“CIR is a win-win-win for motorists, city and county budgets, and the environment,” said Sui Tan of MTC's Regional Streets and Roads Program. “We expect CIR projects to become more common around the region over the next few years as more pavement contractors invest in the needed equipment.”
Following the completion of the pilot project in Sonoma County and Napa, several other Bay Area jurisdictions — including the counties of Alameda, Contra Costa and Santa Clara; and the cities of San Jose, Oakland, Foster City, Mill Valley, Orinda and South San Francisco — have used CIR for asphalt replacement projects.
PCI scores of 90 or higher are considered “excellent.” These are newly built or resurfaced streets that show little or no distress. Pavement with a PCI score in the 80 to 89 range is characterized as “very good,” and shows only slight or moderate distress, requiring mostly preventive maintenance. The “good” category ranges from 70 to 79, while streets with PCI scores in the “fair” (60-69) range are becoming worn to the point where rehabilitation may be needed to prevent rapid deterioration. Because major repairs cost five to 10 times more than routine maintenance, these streets are at an especially critical stage. Roadways with PCI scores of 50 to 59 are deemed “at-risk,” while those with PCI scores of 25 to 49 are considered “poor.” These roads require major rehabilitation or reconstruction. Pavement with a PCI score below 25 is considered “failed.” These roads are difficult to drive on and need reconstruction.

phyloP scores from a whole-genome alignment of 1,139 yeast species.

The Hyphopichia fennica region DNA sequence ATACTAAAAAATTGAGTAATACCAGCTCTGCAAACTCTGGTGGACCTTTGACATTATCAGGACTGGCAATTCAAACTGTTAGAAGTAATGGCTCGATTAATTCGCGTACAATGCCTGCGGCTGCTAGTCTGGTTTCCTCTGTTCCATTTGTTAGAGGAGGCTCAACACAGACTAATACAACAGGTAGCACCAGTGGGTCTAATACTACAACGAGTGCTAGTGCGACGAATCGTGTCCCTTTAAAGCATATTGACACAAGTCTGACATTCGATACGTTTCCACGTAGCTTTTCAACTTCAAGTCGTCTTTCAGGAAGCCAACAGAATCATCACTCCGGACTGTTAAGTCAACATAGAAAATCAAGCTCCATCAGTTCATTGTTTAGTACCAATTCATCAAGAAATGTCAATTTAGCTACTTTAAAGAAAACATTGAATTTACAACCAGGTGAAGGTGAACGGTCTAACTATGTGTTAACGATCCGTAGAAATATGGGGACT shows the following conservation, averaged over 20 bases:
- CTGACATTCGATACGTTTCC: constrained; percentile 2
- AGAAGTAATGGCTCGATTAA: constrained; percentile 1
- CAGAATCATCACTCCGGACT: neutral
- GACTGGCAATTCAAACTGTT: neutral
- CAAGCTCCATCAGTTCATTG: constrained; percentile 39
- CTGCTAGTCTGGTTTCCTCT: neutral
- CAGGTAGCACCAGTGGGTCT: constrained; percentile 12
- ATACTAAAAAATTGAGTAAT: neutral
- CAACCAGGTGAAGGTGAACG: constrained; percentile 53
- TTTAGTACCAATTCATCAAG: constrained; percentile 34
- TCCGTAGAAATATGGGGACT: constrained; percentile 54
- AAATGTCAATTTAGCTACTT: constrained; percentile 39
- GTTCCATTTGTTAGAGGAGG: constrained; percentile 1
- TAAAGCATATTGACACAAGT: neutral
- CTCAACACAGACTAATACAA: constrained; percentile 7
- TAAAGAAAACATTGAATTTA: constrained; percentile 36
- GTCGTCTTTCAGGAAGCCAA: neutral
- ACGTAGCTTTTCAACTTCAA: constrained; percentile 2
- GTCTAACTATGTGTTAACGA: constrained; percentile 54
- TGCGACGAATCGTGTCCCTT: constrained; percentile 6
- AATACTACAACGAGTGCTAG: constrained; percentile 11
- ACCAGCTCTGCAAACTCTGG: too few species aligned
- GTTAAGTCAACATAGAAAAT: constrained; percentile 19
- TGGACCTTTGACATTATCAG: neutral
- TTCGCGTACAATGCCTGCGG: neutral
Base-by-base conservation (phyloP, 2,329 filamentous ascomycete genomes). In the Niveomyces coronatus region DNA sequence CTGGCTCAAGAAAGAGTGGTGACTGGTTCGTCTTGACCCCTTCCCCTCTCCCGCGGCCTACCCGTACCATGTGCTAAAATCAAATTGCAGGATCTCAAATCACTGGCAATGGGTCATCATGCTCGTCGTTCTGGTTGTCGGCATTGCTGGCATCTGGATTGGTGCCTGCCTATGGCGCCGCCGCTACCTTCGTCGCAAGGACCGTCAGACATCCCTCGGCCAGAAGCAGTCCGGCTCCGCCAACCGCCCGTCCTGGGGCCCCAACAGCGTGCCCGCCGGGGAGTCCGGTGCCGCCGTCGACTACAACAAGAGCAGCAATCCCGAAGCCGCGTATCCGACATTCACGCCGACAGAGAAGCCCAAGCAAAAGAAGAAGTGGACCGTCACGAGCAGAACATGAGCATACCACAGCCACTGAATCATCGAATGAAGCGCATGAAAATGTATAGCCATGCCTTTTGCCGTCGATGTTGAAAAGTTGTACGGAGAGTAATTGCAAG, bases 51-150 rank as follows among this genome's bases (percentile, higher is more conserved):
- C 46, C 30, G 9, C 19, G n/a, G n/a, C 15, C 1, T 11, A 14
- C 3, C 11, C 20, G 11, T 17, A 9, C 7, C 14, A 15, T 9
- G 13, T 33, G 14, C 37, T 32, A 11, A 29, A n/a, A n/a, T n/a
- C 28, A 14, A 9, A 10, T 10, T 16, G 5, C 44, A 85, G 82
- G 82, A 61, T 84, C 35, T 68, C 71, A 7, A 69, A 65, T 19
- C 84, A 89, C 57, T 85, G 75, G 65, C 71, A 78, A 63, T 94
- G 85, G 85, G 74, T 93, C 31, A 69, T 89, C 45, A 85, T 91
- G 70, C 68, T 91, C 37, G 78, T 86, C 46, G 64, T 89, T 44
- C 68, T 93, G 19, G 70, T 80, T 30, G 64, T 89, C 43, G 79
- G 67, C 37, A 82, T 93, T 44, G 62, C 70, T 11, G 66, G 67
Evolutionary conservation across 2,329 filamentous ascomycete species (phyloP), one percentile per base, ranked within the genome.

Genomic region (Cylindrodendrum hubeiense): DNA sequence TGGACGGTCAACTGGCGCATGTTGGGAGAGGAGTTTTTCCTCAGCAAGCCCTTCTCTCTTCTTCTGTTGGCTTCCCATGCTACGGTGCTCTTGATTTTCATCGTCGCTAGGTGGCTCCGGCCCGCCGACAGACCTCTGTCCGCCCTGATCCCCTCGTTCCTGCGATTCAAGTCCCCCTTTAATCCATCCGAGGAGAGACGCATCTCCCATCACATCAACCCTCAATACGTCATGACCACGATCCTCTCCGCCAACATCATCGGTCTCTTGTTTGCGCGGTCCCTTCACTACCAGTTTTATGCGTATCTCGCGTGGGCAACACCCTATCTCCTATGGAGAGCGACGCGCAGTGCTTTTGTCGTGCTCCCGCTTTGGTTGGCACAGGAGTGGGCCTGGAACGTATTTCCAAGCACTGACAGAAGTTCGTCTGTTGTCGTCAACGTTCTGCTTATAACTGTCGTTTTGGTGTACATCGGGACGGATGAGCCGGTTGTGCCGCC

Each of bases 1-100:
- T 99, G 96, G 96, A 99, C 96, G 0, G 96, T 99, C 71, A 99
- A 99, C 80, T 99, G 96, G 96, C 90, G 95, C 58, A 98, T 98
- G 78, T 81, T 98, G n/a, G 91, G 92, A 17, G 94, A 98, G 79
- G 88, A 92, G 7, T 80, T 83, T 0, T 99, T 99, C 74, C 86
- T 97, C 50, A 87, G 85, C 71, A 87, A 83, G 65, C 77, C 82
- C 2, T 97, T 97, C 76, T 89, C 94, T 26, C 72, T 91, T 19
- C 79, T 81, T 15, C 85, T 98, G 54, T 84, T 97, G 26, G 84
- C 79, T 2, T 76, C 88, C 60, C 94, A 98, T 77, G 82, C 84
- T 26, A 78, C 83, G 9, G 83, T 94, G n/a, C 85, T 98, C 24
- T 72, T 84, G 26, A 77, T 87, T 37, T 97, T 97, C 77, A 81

The lowest-ranked pavement in the Bay Area was found in the Marin County city of Larkspur and the Napa County city of St. Helena, each of which recorded a PCI score of 44 for 2009-11. “There are a lot of streets and roads around the Bay Area with PCI scores below 60,” noted Tissier. “That's the point when the deterioration of pavement really accelerates. MTC is working with cities and counties to make it possible for them to invest in both preventive maintenance and in rehabilitation.” In addition to Larkspur and St. Helena, other jurisdictions with three-year average PCI scores below 60 include Albany, Berkeley, Napa, Oakland, Orinda, Petaluma, San Leandro, Vallejo, and unincorporated Marin and Sonoma counties.
MTC is the transportation planning, financing and coordinating agency for the nine-county San Francisco Bay Area.
Note to editors: The complete 2011 Bay Area Pavement Conditions Summary, with a listing of PCI scores (three-year moving average for 2009-11) and prior years' three-year moving averages for all Bay Area counties and cities, is available at http://www.mtc.ca.gov/news/press_releases/pavement/PCI_11.pdf
Metropolitan Transportation Commission
John Goodwin, 510-817-5862
Randy Rentschler, 510-817-5780
Theresa Romell, 510-817-5772